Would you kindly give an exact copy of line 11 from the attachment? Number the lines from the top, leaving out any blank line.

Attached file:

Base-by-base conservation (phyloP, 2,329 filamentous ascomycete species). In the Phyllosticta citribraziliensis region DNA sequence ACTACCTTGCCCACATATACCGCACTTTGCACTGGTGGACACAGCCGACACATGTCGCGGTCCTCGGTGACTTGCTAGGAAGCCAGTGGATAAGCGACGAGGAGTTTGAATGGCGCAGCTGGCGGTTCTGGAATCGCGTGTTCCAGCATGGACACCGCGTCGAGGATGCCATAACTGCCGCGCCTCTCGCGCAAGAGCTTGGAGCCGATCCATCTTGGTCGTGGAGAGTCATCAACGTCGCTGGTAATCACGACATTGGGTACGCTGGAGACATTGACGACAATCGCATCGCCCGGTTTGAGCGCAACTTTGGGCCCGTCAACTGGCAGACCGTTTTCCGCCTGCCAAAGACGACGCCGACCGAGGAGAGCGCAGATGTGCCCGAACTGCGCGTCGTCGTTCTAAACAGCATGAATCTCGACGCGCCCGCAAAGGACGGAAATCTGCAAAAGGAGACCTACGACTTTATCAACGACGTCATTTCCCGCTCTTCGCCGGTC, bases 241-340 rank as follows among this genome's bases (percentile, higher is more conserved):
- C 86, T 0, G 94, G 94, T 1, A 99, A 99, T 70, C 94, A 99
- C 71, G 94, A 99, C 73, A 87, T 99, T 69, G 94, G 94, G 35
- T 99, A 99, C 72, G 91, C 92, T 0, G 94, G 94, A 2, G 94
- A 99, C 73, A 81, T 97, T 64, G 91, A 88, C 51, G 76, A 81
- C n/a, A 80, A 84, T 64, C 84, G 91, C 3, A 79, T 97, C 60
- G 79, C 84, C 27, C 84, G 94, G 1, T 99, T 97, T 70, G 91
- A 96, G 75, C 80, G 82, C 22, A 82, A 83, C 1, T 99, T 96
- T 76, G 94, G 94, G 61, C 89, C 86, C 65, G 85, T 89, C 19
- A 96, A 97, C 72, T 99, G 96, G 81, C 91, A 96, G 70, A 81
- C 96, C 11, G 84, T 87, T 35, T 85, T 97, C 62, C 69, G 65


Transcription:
- C 96, C 11, G 84, T 87, T 35, T 85, T 97, C 62, C 69, G 65